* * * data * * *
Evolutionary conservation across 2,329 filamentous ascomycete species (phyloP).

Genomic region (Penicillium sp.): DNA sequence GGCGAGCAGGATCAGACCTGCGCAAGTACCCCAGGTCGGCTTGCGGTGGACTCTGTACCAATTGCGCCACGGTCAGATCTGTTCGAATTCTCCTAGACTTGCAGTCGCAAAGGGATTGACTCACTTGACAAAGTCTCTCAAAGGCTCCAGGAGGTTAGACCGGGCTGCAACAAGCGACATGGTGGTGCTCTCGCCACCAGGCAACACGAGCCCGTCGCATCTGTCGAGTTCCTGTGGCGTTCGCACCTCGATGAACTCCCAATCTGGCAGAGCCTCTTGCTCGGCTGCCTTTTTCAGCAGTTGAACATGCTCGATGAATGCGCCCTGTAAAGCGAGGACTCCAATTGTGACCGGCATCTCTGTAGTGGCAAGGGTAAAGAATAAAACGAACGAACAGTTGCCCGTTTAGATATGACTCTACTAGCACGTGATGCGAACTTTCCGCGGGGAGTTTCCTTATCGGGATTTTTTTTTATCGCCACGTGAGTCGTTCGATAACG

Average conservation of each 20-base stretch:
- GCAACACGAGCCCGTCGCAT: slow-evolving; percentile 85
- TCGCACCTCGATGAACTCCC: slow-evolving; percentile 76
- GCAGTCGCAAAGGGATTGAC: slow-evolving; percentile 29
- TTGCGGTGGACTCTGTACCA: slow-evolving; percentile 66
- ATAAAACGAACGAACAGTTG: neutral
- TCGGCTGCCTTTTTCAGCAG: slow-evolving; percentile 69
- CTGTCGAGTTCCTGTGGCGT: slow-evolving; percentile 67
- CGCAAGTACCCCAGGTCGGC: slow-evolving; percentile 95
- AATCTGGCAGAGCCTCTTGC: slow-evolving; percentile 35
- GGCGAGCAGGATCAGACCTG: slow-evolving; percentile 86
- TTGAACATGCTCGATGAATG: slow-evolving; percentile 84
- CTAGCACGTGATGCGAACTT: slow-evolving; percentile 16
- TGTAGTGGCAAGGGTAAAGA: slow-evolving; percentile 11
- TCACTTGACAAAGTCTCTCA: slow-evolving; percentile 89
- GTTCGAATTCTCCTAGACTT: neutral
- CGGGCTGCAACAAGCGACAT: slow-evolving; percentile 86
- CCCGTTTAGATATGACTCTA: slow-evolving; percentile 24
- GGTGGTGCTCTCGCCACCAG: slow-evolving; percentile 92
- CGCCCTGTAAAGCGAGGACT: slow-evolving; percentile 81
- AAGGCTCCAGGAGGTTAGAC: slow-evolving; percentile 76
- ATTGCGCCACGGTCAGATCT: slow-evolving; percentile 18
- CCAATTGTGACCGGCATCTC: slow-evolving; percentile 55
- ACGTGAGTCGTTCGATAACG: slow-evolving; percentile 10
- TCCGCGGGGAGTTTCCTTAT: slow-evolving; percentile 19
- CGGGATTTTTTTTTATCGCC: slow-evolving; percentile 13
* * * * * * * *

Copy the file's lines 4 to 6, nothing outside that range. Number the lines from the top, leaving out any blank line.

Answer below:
- GCAACACGAGCCCGTCGCAT: slow-evolving; percentile 85
- TCGCACCTCGATGAACTCCC: slow-evolving; percentile 76
- GCAGTCGCAAAGGGATTGAC: slow-evolving; percentile 29